CAIRO (Reuters) - Egypt’s current account deficit mushroomed in the April-June quarter to $3.83 billion from $1.09 billion a year earlier, according to calculations by Reuters based on central bank figures released on Monday.
Tourism revenue plummeted to $305 million during the quarter from $3.18 billion in April-June 2019, as the coronavirus wreaked havoc on the economy. Egypt stopped most international airline flights in mid-March as the pandemic gripped the world, before gradually reopening them in June.
Exports dropped to $5.42 billion from $7.58 billion while imports fell to $13.83 billion from $15.87 billion, causing the trade deficit to widen to $8.41 billion from $8.29 billion.
Suez Canal revenue, hurt by a fall in world trade since the pandemic, dipped to $1.34 billion from $1.46 billion, while remittances from Egyptians working abroad fell to $6.21 billion from $6.94 billion. Many Egyptians are employed in Gulf Arab states, where oil revenues have declined.
Net foreign direct investment (FDI) dropped to $1.52 billion from $1.71 billion, while net portfolio investment plunged to $636.8 million from $3.18 billion as investors pulled money out of emerging markets.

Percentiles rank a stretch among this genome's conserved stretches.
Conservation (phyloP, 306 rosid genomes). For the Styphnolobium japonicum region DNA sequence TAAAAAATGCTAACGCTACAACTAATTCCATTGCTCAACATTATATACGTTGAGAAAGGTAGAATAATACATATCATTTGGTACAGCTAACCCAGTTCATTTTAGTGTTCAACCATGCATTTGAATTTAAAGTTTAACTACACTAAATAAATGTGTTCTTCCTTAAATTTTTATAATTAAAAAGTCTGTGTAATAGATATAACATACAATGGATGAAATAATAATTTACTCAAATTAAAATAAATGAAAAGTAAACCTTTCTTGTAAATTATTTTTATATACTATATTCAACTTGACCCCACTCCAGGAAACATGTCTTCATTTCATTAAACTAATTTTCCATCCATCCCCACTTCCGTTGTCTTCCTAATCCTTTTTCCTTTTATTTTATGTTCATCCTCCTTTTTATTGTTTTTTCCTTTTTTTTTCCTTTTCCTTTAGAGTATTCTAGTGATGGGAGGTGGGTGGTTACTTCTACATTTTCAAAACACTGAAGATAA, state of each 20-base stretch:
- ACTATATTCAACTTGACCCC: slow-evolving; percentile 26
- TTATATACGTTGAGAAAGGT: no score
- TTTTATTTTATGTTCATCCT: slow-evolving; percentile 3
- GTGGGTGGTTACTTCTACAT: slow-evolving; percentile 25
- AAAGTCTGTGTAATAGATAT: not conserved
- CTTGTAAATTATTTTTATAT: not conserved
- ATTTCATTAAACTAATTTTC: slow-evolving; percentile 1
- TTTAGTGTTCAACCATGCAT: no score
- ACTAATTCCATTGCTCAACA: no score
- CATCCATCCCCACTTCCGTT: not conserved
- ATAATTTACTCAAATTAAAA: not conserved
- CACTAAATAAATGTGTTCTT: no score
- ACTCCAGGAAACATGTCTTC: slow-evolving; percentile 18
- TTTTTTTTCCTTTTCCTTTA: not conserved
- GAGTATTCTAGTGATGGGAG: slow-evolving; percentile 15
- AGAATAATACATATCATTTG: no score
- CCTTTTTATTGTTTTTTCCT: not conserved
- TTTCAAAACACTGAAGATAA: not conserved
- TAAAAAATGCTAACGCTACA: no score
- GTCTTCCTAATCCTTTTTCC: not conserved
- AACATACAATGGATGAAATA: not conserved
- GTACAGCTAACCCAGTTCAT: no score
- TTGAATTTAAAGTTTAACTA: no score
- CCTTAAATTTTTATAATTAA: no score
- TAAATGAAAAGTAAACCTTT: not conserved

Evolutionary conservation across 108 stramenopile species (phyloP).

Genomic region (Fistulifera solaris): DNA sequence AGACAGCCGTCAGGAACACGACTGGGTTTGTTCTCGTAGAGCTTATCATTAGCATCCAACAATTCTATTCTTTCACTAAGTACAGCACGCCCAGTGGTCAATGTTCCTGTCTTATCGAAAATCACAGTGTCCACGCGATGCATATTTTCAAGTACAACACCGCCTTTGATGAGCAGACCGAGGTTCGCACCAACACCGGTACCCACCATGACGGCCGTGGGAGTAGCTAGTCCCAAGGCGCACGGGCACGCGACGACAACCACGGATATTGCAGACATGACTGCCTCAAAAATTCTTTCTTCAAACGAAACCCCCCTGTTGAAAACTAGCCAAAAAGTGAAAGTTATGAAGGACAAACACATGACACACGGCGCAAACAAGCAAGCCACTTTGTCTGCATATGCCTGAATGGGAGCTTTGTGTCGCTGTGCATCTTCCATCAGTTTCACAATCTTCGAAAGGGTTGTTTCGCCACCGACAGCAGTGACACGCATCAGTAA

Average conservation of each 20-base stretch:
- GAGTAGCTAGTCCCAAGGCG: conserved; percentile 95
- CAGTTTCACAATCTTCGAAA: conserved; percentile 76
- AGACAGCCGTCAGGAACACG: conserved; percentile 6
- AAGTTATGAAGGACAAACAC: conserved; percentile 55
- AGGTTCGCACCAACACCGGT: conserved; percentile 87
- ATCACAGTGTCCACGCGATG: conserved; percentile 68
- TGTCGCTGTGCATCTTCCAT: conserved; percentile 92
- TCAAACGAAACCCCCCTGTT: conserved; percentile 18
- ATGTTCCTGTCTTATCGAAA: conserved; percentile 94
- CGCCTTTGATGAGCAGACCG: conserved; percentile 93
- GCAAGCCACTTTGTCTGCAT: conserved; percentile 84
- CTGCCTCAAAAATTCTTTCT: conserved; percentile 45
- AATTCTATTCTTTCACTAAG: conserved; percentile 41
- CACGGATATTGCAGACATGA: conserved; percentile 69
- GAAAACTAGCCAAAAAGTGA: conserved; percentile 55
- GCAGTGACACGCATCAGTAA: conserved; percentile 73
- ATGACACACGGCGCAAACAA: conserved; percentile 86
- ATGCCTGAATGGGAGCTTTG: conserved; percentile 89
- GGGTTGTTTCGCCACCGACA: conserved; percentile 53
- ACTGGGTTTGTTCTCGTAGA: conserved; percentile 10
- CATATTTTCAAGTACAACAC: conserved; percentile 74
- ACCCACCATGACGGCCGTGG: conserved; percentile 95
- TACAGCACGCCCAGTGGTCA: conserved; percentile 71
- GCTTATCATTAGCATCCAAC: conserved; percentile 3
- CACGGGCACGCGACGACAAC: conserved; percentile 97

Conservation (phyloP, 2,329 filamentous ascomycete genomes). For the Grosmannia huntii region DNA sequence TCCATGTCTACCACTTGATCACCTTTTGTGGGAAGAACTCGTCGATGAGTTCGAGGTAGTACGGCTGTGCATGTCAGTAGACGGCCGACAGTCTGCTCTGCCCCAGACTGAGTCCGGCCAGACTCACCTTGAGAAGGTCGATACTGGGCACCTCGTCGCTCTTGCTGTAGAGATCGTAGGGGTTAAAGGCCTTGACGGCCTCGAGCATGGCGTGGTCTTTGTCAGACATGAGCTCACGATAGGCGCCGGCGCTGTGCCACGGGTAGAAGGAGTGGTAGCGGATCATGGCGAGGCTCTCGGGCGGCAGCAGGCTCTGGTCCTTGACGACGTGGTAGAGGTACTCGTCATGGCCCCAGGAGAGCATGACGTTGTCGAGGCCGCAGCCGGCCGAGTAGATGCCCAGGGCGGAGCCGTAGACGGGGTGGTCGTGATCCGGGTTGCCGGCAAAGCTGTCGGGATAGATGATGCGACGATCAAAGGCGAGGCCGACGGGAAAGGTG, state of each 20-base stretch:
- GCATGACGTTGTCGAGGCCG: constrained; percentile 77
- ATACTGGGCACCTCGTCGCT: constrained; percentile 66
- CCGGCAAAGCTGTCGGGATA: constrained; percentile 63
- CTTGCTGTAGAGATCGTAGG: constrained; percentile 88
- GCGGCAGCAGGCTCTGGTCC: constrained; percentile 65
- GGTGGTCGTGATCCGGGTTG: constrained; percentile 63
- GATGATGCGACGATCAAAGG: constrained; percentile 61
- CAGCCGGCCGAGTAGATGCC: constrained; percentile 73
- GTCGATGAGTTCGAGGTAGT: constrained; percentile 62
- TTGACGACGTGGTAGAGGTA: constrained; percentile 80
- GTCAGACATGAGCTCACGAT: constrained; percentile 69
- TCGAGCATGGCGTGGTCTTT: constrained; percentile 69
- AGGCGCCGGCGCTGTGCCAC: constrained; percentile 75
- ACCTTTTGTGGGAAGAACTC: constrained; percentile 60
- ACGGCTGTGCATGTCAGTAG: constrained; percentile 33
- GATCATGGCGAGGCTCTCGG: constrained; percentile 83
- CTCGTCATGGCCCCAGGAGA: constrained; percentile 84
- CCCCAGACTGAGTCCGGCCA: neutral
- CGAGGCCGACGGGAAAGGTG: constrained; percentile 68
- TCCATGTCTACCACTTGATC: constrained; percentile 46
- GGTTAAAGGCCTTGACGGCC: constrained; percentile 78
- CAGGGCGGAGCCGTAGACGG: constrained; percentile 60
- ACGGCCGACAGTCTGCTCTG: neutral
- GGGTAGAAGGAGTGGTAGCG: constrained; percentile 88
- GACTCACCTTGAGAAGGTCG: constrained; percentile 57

“The current account deficit widened less than we had anticipated, as the non-oil trade deficit declined and the country recorded an oil trade surplus,” Allen Sandeep of Naeem Brokerage said.
Reuters calculated the quarterly figures by subtracting the first three quarters of the financial year from the full year, which ends in June.
The current account deficit for the entire financial year to June 2020 increased to $11.2 billion, from $10.9 billion in 2018-19.
“The Egyptian economy was able to contain the impact of the global financial shock triggered by the crisis,” the central bank said in a statement accompanying the full year results.
The economy had been boosted in the last three years by an upswing in tourism, strong remittances from Egyptian workers abroad and recently discovered natural gas fields coming on stream.
The International Monetary Fund said earlier this month that Egypt’s economy had performed better than expected despite the pandemic.
Reporting by Nadine Awadalla; Writing by Aidan Lewis and Patrick Werr; Editing by Jonathan Oatis and Tom Brown
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